To mark National Book Lovers Day, we have a special offer on fiction/novels, offering any two for €5.00, and that will run until Sunday.

Chris Scott, Manager of the Oxfam Books in Botanic Avenue, Belfast

You’ll also find collectable and antiquarian books. Past donations include a book dating back to 1912 about the Titanic along with a Bible from 1587, the year that Mary Queen of Scots was beheaded. Call in and see what you might discover!

Christine Kostick, Manager of the Oxfam Books in Parliament Street, Dublin

We stock thousands of great quality second-hand books and music, with everything from Plato to Peppa Pig and from Nietzsche to New Order. Explore our wide-range of book genres and browse through our CDs, DVDs, classical sheet music and vinyl.

Eleanor Preston, Manager of the Oxfam shop in French Church Street, Cork

We have a wide selection of page-turners. You’ll find fiction best-sellers, literary classics, sci-fi thrillers plus lots more! We also have a music collection and DVDs. Donations of all of these items are gratefully accepted.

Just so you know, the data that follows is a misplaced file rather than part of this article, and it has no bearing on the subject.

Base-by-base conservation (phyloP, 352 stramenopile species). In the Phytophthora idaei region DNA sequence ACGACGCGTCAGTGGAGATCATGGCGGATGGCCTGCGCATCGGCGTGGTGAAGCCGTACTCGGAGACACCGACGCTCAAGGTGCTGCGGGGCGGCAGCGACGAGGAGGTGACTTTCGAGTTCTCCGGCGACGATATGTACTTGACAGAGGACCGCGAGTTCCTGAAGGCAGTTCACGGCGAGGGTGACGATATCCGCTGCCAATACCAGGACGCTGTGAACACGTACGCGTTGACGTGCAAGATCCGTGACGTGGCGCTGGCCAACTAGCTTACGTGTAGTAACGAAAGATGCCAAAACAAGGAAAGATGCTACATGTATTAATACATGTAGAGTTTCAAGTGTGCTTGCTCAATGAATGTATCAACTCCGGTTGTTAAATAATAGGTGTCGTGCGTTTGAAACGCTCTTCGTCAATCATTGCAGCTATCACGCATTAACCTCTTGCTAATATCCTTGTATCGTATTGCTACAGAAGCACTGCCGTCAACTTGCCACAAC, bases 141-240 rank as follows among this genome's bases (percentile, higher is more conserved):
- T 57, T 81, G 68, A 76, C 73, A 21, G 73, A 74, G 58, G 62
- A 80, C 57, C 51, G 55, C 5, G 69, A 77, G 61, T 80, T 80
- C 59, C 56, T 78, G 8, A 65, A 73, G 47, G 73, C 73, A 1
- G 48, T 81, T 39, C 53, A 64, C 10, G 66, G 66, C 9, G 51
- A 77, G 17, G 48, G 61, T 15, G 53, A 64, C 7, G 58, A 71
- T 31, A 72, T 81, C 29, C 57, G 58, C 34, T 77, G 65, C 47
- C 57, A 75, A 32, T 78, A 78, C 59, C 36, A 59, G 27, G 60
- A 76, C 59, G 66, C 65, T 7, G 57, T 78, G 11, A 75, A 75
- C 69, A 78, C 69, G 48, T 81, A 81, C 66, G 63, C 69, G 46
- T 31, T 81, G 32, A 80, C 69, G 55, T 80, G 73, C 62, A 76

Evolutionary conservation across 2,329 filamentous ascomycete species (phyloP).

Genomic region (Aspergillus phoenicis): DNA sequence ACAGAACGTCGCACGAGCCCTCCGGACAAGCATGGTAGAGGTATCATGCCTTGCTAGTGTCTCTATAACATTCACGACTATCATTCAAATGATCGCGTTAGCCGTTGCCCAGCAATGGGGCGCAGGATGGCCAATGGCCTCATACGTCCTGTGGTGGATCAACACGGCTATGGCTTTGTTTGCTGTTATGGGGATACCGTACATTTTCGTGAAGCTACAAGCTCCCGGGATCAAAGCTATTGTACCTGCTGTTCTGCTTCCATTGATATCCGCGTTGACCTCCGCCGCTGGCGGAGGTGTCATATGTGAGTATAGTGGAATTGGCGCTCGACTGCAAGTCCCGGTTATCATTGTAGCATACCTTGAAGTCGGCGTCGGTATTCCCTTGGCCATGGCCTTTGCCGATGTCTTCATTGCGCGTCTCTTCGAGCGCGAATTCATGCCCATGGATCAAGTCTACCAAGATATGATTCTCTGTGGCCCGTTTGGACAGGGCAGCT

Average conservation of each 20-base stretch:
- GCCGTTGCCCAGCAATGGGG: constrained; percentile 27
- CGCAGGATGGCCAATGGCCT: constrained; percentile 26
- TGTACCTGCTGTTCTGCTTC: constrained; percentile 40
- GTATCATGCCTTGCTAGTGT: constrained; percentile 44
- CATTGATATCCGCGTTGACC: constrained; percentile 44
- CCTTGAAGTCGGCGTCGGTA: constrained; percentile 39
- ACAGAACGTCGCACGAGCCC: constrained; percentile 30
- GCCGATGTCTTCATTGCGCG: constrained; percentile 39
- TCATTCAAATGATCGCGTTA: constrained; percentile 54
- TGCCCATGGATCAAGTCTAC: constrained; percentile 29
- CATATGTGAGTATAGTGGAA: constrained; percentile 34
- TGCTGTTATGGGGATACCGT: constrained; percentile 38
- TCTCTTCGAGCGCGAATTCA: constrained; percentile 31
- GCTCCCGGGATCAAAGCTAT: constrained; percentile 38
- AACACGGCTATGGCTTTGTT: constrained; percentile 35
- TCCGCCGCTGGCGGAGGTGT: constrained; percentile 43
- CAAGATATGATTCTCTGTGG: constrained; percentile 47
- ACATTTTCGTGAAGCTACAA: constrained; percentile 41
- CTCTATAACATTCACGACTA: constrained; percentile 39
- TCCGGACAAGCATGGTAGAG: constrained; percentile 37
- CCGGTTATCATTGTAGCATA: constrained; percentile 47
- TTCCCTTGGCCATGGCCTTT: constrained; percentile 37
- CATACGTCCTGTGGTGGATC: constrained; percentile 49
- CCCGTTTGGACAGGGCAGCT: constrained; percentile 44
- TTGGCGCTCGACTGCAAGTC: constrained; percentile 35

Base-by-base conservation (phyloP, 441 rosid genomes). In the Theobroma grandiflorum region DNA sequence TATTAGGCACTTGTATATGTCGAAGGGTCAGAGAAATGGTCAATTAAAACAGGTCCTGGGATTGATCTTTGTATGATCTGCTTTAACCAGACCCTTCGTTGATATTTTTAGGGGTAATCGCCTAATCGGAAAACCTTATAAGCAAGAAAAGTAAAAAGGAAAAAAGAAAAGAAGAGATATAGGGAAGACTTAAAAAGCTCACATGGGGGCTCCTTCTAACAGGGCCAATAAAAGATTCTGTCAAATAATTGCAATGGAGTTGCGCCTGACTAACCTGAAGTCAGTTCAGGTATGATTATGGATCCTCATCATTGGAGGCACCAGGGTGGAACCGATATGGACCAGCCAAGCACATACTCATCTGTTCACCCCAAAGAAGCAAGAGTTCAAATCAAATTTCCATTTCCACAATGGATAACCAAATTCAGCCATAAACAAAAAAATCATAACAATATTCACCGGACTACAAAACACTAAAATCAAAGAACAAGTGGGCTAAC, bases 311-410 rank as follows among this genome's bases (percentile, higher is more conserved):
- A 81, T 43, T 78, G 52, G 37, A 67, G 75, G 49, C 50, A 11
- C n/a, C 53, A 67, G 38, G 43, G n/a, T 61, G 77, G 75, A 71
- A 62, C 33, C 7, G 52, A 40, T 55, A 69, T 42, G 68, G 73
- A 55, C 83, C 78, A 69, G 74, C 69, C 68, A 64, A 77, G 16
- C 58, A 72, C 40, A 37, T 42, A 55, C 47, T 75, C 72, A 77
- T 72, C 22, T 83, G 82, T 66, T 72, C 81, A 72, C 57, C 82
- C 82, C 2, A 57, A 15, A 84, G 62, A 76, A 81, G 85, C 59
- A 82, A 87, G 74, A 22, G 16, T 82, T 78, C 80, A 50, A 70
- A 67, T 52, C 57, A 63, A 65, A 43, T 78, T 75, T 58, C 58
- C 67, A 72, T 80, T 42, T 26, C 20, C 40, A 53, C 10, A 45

Niall Browne, Manager of the Oxfam Books in Ann Street, Belfast

No matter what genre you’re into, there are plenty of great reads waiting to be discovered in-store. We have ‘a wee bit of everything’, from modern fiction to military history and lots more besides. There’s also the occasional first edition, rare book, collector’s item or signed copy. Come in and have a browse!

To find the local Oxfam store nearest to you, visit the website at www.oxfamireland.org/shops

Oxfam provides drinking water and shelter to thousands as 600,000 are hit by Indonesia earthquake

 

6th August